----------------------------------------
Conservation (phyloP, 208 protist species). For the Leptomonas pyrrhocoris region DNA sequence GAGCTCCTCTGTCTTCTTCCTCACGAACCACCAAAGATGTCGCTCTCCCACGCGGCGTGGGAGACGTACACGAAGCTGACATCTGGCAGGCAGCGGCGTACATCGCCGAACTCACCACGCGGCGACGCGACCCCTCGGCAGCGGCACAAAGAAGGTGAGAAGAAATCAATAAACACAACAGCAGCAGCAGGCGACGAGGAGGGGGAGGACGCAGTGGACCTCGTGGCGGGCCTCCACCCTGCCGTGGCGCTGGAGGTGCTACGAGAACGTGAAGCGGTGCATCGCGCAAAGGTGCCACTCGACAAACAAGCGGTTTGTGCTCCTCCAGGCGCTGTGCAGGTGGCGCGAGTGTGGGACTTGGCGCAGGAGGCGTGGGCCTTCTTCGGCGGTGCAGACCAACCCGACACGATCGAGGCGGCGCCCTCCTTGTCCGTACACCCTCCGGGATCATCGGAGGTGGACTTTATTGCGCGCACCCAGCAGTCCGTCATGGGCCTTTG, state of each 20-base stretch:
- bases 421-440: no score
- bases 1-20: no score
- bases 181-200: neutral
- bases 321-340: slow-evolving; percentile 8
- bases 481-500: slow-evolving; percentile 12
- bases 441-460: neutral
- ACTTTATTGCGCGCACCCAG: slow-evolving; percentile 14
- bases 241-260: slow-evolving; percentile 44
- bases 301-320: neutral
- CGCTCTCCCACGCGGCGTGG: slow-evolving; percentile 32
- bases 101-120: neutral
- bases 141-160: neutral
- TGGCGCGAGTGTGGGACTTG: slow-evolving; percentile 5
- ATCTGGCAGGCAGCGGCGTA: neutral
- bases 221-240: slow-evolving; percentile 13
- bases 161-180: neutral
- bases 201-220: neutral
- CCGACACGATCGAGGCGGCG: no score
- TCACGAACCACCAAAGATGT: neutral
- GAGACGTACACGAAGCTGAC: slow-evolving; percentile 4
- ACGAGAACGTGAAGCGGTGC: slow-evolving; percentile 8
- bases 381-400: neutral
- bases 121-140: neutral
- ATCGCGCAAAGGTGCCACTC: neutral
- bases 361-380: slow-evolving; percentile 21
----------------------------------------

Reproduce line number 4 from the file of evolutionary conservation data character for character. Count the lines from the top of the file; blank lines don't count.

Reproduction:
- bases 181-200: neutral